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Congressional Record2017/06/21Senate | House | Extensions

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[Extensions of Remarks]
[Page E866]
From the Congressional Record Online through GPO




          INTRODUCTION OF THE ENSURING SUCCESSFUL REENTRY ACT

                                 ______
                                 

                       HON. ELEANOR HOLMES NORTON

                      of the district of columbia

                    in the house of representatives

                        Wednesday, June 21, 2017

Ms. NORTON. Mr. Speaker, today, I introduce the Ensuring Successful Reentry Act, a bill to eliminate so-called “subsistence fees.” Federal law currently requires the Federal Bureau of Prisons (BOP) to impose a subsistence fee on the income of returning citizens living in residential reentry centers (RRCs), supposedly to promote financial responsibility by requiring RRC residents to pay a portion of their housing costs. The fee is currently 25 percent. However, many returning citizens living in these centers often work minimum wage jobs, so the loss of 25 percent of their paychecks is a significant hurdle to successful reentry, and it makes it extremely difficult for them to save money for rent, pay child support, or fines and fees associated with their conviction (such as restitution). Only last year, BOP eliminated the subsistence fee for returning citizens on home confinement, who cost BOP nothing for maintenance. Far from promoting financial responsibility, subsistence fees actually prevent returning citizens from meeting their financial obligations.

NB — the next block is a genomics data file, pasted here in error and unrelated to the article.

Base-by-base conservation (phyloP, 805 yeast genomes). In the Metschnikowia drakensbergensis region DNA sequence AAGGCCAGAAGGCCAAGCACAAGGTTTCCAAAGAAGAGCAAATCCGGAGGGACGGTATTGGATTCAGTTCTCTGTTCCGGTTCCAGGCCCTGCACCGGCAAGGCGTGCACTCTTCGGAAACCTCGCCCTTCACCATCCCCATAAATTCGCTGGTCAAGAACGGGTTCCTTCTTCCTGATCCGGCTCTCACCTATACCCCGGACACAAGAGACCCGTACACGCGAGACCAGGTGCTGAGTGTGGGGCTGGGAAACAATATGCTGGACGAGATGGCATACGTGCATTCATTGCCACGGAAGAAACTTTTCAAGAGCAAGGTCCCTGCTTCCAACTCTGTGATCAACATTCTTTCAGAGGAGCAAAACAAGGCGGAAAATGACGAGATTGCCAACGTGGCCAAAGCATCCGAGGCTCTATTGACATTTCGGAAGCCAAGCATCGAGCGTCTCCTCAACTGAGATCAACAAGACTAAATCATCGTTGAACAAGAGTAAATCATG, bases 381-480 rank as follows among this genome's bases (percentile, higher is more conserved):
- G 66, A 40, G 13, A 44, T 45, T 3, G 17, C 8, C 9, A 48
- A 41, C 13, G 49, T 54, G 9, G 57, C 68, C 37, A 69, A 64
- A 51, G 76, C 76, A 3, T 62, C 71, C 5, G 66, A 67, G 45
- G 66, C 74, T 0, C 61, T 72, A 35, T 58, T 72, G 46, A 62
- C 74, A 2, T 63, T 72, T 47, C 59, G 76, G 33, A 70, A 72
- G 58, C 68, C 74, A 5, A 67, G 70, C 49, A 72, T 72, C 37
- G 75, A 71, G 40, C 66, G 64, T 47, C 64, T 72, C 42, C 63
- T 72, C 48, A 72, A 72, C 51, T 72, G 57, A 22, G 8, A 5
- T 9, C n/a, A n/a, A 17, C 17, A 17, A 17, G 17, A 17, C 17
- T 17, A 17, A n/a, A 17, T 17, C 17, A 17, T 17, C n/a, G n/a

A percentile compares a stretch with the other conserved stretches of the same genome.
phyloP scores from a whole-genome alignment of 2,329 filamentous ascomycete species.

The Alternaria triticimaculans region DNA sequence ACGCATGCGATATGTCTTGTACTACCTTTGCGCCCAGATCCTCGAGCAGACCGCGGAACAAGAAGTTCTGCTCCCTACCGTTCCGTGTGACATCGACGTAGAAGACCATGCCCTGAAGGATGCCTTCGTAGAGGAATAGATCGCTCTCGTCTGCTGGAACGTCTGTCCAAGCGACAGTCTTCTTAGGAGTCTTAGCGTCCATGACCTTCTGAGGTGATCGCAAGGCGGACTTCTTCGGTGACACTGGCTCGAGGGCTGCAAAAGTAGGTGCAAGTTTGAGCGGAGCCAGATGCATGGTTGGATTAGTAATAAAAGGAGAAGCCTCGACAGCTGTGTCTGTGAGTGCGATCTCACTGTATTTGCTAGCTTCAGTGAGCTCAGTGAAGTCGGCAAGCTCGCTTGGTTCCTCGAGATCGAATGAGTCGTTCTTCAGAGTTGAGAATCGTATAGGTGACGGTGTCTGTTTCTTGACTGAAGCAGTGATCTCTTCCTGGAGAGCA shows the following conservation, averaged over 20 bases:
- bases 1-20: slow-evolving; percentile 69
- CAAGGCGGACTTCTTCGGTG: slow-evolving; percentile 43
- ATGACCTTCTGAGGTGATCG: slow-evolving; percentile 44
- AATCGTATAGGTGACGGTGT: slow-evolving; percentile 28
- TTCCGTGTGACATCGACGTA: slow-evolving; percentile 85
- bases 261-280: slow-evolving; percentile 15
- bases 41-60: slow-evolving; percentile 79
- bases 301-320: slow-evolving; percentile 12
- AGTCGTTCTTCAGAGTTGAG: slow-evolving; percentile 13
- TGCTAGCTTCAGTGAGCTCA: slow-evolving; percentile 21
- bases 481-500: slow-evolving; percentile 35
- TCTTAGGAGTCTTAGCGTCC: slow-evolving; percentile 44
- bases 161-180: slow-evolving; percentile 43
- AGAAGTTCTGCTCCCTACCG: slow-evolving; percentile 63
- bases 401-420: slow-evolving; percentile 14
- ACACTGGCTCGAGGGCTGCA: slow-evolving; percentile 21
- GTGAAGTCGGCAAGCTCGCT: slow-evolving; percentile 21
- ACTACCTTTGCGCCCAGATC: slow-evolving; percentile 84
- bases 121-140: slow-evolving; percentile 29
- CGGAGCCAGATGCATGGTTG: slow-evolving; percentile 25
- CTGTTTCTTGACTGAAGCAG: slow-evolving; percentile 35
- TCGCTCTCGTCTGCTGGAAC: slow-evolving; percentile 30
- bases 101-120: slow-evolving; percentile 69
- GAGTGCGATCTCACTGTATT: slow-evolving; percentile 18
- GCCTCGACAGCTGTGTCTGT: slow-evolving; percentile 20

The Department of Justice (DOJ) has already recognized how “counterproductive” subsistence fees are, both for returning citizens and BOP. In a November 2016 memo, then-Deputy Attorney General Sally Q. Yates noted that BOP's “process for collecting these subsistence fees is costly and administratively burdensome for both RRC's and [BOP],” and called for DOJ to “develop a plan to limit the use of counterproductive `subsistence' fees imposed on indigent residents.” BOP can already waive subsistence fees in certain situations for residents of RRCs, but only a change in federal law can remove this unnecessary barrier to reentry.

We should not be imposing additional burdens on returning citizens, setting them up to fail, especially those who are employed and working toward independence from the criminal justice system. Jobs and affordable housing are crucial components in ensuring successful reentry--charging subsistence fees is antithetical to this goal. I urge my colleagues to support this bill. ____________________



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